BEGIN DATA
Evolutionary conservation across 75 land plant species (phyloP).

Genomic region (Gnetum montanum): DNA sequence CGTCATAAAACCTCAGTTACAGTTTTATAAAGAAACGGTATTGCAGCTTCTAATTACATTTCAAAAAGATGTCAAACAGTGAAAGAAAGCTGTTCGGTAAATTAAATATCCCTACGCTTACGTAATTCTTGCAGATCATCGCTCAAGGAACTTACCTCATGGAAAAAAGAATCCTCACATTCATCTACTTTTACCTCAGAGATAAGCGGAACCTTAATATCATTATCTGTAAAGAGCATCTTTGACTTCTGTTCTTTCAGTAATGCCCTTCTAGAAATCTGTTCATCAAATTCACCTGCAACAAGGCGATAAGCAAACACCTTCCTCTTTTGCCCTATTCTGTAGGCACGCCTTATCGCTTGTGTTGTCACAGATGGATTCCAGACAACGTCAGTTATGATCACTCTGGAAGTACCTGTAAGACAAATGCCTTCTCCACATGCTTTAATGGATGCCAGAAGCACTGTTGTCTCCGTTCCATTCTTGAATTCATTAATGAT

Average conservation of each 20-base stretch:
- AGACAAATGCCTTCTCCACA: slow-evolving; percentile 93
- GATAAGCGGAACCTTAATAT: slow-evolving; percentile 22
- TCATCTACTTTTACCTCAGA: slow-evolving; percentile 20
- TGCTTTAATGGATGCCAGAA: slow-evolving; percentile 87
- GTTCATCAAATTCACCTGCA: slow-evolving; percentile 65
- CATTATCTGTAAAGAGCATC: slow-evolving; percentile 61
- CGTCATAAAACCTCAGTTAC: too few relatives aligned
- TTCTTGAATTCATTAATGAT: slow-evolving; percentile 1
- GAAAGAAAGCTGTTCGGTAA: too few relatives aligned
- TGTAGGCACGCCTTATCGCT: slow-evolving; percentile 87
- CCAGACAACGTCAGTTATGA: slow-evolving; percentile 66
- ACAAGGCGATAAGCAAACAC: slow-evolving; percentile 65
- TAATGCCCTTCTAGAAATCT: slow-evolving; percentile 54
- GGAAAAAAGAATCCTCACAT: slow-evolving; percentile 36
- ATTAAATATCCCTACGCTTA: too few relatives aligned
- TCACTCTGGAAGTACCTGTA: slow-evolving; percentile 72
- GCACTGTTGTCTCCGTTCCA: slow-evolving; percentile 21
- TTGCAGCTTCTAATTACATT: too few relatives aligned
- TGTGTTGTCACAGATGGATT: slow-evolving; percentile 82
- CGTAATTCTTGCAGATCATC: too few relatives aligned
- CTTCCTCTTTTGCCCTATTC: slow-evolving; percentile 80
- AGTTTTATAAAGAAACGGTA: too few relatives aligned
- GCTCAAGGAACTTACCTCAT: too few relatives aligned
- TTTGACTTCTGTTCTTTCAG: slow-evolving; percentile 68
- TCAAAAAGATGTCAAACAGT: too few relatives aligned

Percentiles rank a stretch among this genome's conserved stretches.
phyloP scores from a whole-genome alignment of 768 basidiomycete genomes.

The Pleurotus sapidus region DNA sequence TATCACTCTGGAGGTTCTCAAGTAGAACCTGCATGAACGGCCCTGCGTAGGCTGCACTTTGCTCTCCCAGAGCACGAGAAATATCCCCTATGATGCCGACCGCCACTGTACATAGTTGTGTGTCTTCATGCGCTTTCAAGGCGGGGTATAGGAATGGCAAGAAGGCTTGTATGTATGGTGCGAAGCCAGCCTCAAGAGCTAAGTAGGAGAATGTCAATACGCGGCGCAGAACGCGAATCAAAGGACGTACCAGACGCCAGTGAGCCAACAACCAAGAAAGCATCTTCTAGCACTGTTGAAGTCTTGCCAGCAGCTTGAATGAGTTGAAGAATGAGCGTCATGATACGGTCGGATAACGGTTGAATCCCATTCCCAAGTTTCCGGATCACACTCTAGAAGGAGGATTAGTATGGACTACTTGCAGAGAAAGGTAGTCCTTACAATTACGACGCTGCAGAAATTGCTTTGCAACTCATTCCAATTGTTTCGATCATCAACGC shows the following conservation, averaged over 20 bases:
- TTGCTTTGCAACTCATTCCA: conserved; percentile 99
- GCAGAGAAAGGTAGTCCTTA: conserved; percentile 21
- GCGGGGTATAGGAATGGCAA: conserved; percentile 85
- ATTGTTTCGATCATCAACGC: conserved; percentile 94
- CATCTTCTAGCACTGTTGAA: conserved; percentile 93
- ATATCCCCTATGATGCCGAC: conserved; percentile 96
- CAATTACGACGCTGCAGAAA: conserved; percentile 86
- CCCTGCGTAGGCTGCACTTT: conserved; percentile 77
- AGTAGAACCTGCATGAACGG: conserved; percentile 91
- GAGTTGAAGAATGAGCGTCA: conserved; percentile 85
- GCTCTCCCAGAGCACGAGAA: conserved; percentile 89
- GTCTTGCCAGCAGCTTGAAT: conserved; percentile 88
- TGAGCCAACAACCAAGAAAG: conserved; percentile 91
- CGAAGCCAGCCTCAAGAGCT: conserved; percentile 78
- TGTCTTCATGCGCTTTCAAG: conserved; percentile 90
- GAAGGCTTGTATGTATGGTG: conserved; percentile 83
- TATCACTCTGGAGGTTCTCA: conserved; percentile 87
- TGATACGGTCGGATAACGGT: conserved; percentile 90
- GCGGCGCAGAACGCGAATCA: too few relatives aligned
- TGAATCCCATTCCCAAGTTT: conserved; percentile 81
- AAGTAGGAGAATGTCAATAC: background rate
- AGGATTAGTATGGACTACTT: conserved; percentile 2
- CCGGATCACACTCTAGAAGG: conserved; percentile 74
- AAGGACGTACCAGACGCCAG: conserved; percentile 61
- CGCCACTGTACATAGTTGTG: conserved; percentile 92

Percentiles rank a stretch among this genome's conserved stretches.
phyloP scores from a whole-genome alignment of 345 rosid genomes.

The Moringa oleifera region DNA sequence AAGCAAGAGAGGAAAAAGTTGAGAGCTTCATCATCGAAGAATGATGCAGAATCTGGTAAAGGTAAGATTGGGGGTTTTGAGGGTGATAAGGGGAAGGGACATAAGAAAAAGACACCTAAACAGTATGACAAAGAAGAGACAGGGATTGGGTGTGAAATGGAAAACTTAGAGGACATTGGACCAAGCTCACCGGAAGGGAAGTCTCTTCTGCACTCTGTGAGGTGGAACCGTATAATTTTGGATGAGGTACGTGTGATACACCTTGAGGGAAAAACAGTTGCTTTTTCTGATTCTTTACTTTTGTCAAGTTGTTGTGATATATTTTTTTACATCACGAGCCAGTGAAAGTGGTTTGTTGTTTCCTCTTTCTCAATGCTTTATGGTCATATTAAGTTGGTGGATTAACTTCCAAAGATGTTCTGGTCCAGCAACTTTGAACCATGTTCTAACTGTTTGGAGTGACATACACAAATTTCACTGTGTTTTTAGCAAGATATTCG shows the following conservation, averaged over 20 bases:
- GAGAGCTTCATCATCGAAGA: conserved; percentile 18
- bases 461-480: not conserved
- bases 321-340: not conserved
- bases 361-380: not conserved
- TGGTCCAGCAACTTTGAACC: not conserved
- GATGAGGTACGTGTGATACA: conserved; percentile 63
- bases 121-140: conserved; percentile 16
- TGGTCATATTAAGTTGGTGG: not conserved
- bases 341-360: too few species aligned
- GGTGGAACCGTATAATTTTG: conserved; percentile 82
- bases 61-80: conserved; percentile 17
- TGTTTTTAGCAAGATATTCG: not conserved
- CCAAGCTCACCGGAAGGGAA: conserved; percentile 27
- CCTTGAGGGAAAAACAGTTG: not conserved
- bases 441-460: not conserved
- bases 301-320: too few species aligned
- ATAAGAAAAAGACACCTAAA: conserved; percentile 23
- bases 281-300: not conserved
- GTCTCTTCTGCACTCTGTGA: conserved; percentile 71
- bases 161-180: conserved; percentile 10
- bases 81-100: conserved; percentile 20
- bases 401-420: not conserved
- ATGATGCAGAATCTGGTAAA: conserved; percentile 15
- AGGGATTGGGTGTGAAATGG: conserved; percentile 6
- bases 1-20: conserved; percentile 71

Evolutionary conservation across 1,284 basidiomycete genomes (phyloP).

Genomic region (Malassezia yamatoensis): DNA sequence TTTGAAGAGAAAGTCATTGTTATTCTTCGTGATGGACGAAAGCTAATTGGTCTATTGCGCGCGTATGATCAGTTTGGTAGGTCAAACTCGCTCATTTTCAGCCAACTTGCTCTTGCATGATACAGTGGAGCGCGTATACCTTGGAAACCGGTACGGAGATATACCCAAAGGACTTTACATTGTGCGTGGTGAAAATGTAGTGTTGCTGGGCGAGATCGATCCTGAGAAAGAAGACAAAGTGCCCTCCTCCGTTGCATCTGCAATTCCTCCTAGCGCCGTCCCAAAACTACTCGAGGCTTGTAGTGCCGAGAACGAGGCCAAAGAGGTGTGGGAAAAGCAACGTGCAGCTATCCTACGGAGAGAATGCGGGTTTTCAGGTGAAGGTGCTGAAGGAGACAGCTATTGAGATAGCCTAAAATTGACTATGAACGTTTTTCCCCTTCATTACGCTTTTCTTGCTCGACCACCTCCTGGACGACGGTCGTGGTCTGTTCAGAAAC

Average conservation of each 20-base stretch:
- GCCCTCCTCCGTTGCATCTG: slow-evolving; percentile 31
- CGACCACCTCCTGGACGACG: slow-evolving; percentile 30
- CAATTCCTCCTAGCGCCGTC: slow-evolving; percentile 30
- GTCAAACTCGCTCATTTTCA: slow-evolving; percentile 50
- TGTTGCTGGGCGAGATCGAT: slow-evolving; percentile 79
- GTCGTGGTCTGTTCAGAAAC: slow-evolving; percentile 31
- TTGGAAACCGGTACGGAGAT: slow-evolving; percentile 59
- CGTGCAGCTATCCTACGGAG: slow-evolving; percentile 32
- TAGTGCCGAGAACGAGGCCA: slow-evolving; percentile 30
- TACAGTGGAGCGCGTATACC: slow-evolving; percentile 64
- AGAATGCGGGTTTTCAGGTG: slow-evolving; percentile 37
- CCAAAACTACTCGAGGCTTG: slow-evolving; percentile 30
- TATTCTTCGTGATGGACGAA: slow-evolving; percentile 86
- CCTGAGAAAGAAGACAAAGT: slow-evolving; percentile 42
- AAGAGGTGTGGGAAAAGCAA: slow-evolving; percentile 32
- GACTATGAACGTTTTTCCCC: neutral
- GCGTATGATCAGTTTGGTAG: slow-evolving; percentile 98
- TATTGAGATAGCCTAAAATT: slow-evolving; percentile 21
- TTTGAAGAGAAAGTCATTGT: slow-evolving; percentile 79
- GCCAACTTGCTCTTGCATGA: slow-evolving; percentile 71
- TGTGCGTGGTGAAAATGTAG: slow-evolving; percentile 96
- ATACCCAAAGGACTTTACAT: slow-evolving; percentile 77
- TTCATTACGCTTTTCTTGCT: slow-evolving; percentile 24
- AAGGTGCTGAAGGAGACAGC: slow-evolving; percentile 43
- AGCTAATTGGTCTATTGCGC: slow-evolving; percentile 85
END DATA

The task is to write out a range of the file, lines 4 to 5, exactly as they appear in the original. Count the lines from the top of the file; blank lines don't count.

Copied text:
- AGACAAATGCCTTCTCCACA: slow-evolving; percentile 93
- GATAAGCGGAACCTTAATAT: slow-evolving; percentile 22